Count d'Orgel's Ball is set shortly after the First World War. Like true nobility, Count Anne d'Orgel isn't quite of this world: times may be tough, but he and his circle are able to continue to live in a fantasy world. Indeed, the entire novel is set in a world of demimonde decadence -- excused because:

It is precisely in times of trouble that frivolity, and even license, can best be understood. Everybody tries to get the most out of what is theirs now but may not be so tomorrow.
       D'Orgel's sense of entitlement, however, leaves little room for any doubts -- and so his blindness extends not only to the world around him, but also to that which is closest to him, his wife, Mahaut. Charmed by François de Séryeuse -- who does not try so hard to become part of the count's circle as his friend, Paul Robin (whose: "obsession was to 'arrive'"), does -- , d'Orgel become close friends with the young man. François is willingly pulled into the orbit of the d'Orgels, but finds himself also strongly attracted to the countess -- and she to him. They dance around the issue awkwardly in numerous encounters, and Radiguet cruelly teases them (and readers) along in this novel of not-quite-fulfillment.
       Typically:
     One eveing, as they were driving to the theater, François, who was as usual squeezed in between his two friends, trying to get a little more elbow room slipped his arm behind Mme d'Orgel's. Horrified at a gesture that was more his arm's than his own, he did not dare withdraw the culprit. Mme d'Orgel realized it was a mechanical gesture. For fear of giving it an importance it did not have, she also dared not withdraw her arm. François understood Mahaut's delicacy and that it did not imply encouragement. Thus both remained motionless and terribly embarrassed.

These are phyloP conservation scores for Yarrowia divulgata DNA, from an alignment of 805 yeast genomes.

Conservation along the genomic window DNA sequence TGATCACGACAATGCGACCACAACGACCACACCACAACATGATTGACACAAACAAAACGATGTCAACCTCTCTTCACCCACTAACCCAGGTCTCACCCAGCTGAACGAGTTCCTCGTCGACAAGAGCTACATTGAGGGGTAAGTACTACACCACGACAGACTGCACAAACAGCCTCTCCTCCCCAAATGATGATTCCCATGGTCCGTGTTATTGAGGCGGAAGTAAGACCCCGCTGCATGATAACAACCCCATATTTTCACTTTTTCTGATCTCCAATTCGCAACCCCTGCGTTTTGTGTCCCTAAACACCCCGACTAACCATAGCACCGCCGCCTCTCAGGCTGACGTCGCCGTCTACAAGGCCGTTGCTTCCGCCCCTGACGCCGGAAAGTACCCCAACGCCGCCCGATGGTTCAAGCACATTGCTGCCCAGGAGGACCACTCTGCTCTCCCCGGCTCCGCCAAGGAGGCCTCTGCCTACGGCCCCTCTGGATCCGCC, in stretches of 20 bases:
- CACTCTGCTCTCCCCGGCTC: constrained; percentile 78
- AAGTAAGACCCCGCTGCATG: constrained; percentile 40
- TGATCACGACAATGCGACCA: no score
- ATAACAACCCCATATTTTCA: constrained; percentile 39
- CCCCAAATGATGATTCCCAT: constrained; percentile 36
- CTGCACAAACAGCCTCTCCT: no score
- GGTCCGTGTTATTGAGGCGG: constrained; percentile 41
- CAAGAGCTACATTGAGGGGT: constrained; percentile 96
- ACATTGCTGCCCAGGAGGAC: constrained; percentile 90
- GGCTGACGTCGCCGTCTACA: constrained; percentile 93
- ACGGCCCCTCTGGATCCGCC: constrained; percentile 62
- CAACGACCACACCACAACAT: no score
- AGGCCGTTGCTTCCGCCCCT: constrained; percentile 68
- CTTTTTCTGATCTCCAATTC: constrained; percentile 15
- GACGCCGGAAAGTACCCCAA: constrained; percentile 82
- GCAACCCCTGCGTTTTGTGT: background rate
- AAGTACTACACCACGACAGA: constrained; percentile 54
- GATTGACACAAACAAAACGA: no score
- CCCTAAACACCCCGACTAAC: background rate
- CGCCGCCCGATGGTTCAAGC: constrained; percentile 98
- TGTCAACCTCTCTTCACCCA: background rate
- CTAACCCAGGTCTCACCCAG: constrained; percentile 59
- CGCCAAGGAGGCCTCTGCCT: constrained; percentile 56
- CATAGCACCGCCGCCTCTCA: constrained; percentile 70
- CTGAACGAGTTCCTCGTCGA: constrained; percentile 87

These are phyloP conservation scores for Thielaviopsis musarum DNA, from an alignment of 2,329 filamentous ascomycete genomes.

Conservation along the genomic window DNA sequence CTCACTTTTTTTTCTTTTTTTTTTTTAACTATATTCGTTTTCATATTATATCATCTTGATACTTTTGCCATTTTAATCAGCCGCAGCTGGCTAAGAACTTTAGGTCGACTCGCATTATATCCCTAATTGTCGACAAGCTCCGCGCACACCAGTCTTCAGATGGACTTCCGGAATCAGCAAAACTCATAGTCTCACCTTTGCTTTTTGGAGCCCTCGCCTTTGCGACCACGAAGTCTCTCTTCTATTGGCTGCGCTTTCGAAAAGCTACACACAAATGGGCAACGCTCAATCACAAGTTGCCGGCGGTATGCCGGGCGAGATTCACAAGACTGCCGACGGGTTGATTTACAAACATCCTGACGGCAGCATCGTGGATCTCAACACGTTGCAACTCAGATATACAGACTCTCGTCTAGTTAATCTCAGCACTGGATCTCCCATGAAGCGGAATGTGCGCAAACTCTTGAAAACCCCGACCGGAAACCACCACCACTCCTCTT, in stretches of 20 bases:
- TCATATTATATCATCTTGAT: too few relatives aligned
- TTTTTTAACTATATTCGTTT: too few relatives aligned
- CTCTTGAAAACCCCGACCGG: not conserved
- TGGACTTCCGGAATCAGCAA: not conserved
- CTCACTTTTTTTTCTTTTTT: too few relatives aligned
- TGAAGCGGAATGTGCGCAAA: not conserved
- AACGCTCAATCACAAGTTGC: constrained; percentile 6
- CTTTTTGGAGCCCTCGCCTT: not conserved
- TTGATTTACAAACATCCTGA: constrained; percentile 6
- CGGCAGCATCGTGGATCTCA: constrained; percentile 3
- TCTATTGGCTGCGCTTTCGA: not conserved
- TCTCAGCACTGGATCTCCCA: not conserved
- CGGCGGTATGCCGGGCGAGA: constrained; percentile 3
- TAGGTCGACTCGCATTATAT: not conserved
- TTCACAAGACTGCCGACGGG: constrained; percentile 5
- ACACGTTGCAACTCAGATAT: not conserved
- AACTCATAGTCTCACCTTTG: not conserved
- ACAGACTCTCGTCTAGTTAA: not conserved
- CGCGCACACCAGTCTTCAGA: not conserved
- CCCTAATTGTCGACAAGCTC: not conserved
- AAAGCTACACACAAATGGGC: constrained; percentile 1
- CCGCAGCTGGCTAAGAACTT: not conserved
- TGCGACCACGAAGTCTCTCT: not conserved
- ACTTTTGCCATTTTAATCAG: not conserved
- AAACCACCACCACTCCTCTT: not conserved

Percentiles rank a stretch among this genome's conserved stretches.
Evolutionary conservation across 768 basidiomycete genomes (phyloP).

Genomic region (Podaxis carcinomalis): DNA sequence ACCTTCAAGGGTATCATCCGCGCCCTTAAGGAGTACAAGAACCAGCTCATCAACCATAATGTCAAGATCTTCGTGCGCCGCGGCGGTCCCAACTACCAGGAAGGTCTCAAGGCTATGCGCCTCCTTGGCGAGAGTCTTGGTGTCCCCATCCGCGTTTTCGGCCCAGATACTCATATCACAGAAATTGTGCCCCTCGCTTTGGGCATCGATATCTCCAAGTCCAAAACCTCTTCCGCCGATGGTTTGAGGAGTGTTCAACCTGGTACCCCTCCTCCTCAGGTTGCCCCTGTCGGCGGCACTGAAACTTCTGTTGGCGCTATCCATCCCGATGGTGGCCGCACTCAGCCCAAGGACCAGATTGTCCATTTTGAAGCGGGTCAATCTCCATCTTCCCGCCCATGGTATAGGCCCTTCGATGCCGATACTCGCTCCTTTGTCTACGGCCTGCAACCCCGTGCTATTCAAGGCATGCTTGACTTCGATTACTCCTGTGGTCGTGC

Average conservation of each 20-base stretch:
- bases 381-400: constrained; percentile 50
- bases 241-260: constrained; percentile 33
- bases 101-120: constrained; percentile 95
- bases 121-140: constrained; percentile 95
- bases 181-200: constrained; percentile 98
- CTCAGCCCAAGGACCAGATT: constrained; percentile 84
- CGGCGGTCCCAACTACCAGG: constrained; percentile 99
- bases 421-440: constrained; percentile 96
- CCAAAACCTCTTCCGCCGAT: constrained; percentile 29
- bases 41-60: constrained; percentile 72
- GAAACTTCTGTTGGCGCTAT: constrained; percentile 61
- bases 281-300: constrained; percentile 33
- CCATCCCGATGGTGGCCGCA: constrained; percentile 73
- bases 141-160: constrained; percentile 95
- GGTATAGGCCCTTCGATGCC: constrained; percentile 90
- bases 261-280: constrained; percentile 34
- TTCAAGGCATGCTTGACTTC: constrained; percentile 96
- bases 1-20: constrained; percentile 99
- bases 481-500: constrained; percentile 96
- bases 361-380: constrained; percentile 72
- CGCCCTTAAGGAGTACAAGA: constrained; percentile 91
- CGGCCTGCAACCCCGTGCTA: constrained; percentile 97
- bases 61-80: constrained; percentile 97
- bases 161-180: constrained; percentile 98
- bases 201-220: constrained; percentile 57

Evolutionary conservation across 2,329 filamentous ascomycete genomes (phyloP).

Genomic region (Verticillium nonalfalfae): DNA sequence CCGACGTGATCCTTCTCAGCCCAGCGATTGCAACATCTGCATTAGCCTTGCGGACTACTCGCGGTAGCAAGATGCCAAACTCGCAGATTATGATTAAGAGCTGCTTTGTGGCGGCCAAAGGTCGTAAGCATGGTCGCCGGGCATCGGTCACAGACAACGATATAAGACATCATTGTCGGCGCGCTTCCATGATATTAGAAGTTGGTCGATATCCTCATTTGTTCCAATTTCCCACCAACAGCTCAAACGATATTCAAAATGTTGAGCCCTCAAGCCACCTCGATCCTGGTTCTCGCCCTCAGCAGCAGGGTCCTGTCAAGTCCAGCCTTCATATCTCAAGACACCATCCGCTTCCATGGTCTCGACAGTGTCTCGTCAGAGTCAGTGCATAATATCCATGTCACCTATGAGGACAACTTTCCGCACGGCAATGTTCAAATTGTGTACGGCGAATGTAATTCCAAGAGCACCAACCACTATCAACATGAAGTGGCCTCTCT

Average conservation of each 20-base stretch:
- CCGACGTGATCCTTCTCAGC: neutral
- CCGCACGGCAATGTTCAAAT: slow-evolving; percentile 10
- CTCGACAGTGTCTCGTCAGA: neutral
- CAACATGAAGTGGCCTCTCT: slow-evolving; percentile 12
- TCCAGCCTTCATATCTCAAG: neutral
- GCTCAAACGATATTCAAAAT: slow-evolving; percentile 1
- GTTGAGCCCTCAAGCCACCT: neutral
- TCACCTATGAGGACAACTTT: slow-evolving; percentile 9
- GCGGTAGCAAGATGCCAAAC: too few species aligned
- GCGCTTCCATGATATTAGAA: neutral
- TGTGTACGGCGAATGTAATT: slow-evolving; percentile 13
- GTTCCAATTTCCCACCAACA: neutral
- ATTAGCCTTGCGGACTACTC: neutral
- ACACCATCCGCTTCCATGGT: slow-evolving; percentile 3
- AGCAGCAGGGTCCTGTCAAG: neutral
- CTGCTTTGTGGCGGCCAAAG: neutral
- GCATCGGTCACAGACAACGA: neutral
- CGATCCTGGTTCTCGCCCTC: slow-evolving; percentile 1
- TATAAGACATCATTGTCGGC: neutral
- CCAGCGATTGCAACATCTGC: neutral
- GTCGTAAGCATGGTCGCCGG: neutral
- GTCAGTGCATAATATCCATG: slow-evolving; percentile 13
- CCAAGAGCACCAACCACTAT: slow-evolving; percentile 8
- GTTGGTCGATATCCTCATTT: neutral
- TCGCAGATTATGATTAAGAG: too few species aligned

D'Orgel is a man of great enthusiasms and used to getting his way -- and everyone following along; François is glad to go with the flow, but, unlike most others, doesn't try too hard to ingratiate himself (and is better off when he lets things take their course: his rare attempts at guiding the action, as when he tries to keep the d'Orgels from his mother, usually wind up in near disaster). A few secondary characters entertainingly add to the picture, from the Persian "indefatigable pleasure-seeker" Mirza, a cousin of the Shah, to hapless Paul Robin (about whom Radiguet notes: "Had he read fewer nineteenth-century novels he might have been quite charming").
       Count d'Orgel's Ball proceeds and is presented like a game, but one in which the players are unsure of the objective or even the rules. They are even unwilling to take definitive steps, preferring indirect ones, or even avoidance: when, at the end, Mahaut tells her husband she must talk to him before he goes to bed he dallies, hoping she: "would be asleep by the time he walked into her room". Turn after turn, Radiguet describes the small events and get-togethers, and the subtle shifts in how the players stand in relation to one another; none are able to break free or break through. Almost inevitably, too, the ending is inconclusive, with the ball of the title still to come.
       Count d'Orgel's Ball is an amusing small novel, and much of the pleasure comes from Radiguet's fine style and presentation -- remarkably refined and adroit for a twenty-year-old. The novel is more than just a period-piece, and quite successful in its ambitions (and frustrations).

- M.A.Orthofer, 22 May 2011

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Links:

Count d'Orgel's Ball: Reviews: Raymond Radiguet: Other books of interest under review:

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About the Author:

       French author Raymond Radiguet lived 1903 to 1923.

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© 2011-2012 the complete review